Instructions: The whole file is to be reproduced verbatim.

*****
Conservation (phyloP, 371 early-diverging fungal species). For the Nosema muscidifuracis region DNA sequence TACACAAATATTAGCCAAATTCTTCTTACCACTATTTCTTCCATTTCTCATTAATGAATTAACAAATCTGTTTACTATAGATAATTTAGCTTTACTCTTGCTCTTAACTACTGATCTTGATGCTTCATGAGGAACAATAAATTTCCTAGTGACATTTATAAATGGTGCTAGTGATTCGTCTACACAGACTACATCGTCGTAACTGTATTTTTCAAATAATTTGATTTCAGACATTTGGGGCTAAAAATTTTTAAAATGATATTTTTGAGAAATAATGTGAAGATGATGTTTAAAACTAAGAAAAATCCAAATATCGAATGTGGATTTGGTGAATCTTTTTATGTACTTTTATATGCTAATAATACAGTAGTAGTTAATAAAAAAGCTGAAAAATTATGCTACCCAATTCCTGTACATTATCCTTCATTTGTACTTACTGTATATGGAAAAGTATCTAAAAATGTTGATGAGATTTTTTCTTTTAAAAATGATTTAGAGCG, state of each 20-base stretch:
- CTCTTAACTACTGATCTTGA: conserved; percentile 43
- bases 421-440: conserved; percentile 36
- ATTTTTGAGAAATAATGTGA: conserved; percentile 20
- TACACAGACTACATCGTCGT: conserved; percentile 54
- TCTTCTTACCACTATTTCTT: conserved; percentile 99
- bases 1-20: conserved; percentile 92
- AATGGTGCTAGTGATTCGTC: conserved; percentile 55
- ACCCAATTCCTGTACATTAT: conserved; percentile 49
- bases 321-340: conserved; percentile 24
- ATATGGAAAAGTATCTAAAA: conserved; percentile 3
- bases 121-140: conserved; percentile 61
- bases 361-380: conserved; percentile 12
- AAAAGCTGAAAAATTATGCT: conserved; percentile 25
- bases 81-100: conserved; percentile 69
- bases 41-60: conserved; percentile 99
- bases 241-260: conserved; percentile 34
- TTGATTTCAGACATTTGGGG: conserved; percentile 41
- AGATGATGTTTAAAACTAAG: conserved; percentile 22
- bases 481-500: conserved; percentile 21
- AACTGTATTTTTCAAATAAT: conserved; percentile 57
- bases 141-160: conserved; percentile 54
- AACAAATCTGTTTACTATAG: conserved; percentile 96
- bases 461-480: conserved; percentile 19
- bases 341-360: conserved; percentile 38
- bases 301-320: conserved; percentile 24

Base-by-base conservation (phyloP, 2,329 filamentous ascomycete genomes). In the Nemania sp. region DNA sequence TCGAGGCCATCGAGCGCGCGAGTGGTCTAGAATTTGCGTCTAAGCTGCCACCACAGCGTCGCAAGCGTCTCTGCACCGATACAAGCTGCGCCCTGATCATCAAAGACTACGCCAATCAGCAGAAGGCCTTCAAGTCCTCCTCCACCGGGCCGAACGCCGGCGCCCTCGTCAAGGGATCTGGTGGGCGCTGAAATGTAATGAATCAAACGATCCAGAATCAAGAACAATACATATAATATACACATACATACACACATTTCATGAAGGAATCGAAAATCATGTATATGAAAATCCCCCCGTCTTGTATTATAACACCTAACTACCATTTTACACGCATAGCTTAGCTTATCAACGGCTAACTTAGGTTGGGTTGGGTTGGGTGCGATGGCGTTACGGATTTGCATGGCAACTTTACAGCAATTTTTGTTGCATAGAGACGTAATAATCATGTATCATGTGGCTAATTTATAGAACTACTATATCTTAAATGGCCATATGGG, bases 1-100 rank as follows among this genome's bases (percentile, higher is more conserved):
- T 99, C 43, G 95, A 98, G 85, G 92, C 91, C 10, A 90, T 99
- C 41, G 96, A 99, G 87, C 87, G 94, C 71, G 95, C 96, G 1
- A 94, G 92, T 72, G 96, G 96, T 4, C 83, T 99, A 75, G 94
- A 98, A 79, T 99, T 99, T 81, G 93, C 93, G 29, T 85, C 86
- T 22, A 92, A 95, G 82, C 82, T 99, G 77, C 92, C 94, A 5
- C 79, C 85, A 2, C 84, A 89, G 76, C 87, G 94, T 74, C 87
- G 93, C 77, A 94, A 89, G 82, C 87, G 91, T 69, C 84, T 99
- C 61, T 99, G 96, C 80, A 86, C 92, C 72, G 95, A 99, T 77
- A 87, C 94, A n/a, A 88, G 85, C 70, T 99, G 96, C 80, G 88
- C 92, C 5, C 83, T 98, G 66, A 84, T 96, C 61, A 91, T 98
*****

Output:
Conservation (phyloP, 371 early-diverging fungal species). For the Nosema muscidifuracis region DNA sequence TACACAAATATTAGCCAAATTCTTCTTACCACTATTTCTTCCATTTCTCATTAATGAATTAACAAATCTGTTTACTATAGATAATTTAGCTTTACTCTTGCTCTTAACTACTGATCTTGATGCTTCATGAGGAACAATAAATTTCCTAGTGACATTTATAAATGGTGCTAGTGATTCGTCTACACAGACTACATCGTCGTAACTGTATTTTTCAAATAATTTGATTTCAGACATTTGGGGCTAAAAATTTTTAAAATGATATTTTTGAGAAATAATGTGAAGATGATGTTTAAAACTAAGAAAAATCCAAATATCGAATGTGGATTTGGTGAATCTTTTTATGTACTTTTATATGCTAATAATACAGTAGTAGTTAATAAAAAAGCTGAAAAATTATGCTACCCAATTCCTGTACATTATCCTTCATTTGTACTTACTGTATATGGAAAAGTATCTAAAAATGTTGATGAGATTTTTTCTTTTAAAAATGATTTAGAGCG, state of each 20-base stretch:
- CTCTTAACTACTGATCTTGA: conserved; percentile 43
- bases 421-440: conserved; percentile 36
- ATTTTTGAGAAATAATGTGA: conserved; percentile 20
- TACACAGACTACATCGTCGT: conserved; percentile 54
- TCTTCTTACCACTATTTCTT: conserved; percentile 99
- bases 1-20: conserved; percentile 92
- AATGGTGCTAGTGATTCGTC: conserved; percentile 55
- ACCCAATTCCTGTACATTAT: conserved; percentile 49
- bases 321-340: conserved; percentile 24
- ATATGGAAAAGTATCTAAAA: conserved; percentile 3
- bases 121-140: conserved; percentile 61
- bases 361-380: conserved; percentile 12
- AAAAGCTGAAAAATTATGCT: conserved; percentile 25
- bases 81-100: conserved; percentile 69
- bases 41-60: conserved; percentile 99
- bases 241-260: conserved; percentile 34
- TTGATTTCAGACATTTGGGG: conserved; percentile 41
- AGATGATGTTTAAAACTAAG: conserved; percentile 22
- bases 481-500: conserved; percentile 21
- AACTGTATTTTTCAAATAAT: conserved; percentile 57
- bases 141-160: conserved; percentile 54
- AACAAATCTGTTTACTATAG: conserved; percentile 96
- bases 461-480: conserved; percentile 19
- bases 341-360: conserved; percentile 38
- bases 301-320: conserved; percentile 24

Base-by-base conservation (phyloP, 2,329 filamentous ascomycete genomes). In the Nemania sp. region DNA sequence TCGAGGCCATCGAGCGCGCGAGTGGTCTAGAATTTGCGTCTAAGCTGCCACCACAGCGTCGCAAGCGTCTCTGCACCGATACAAGCTGCGCCCTGATCATCAAAGACTACGCCAATCAGCAGAAGGCCTTCAAGTCCTCCTCCACCGGGCCGAACGCCGGCGCCCTCGTCAAGGGATCTGGTGGGCGCTGAAATGTAATGAATCAAACGATCCAGAATCAAGAACAATACATATAATATACACATACATACACACATTTCATGAAGGAATCGAAAATCATGTATATGAAAATCCCCCCGTCTTGTATTATAACACCTAACTACCATTTTACACGCATAGCTTAGCTTATCAACGGCTAACTTAGGTTGGGTTGGGTTGGGTGCGATGGCGTTACGGATTTGCATGGCAACTTTACAGCAATTTTTGTTGCATAGAGACGTAATAATCATGTATCATGTGGCTAATTTATAGAACTACTATATCTTAAATGGCCATATGGG, bases 1-100 rank as follows among this genome's bases (percentile, higher is more conserved):
- T 99, C 43, G 95, A 98, G 85, G 92, C 91, C 10, A 90, T 99
- C 41, G 96, A 99, G 87, C 87, G 94, C 71, G 95, C 96, G 1
- A 94, G 92, T 72, G 96, G 96, T 4, C 83, T 99, A 75, G 94
- A 98, A 79, T 99, T 99, T 81, G 93, C 93, G 29, T 85, C 86
- T 22, A 92, A 95, G 82, C 82, T 99, G 77, C 92, C 94, A 5
- C 79, C 85, A 2, C 84, A 89, G 76, C 87, G 94, T 74, C 87
- G 93, C 77, A 94, A 89, G 82, C 87, G 91, T 69, C 84, T 99
- C 61, T 99, G 96, C 80, A 86, C 92, C 72, G 95, A 99, T 77
- A 87, C 94, A n/a, A 88, G 85, C 70, T 99, G 96, C 80, G 88
- C 92, C 5, C 83, T 98, G 66, A 84, T 96, C 61, A 91, T 98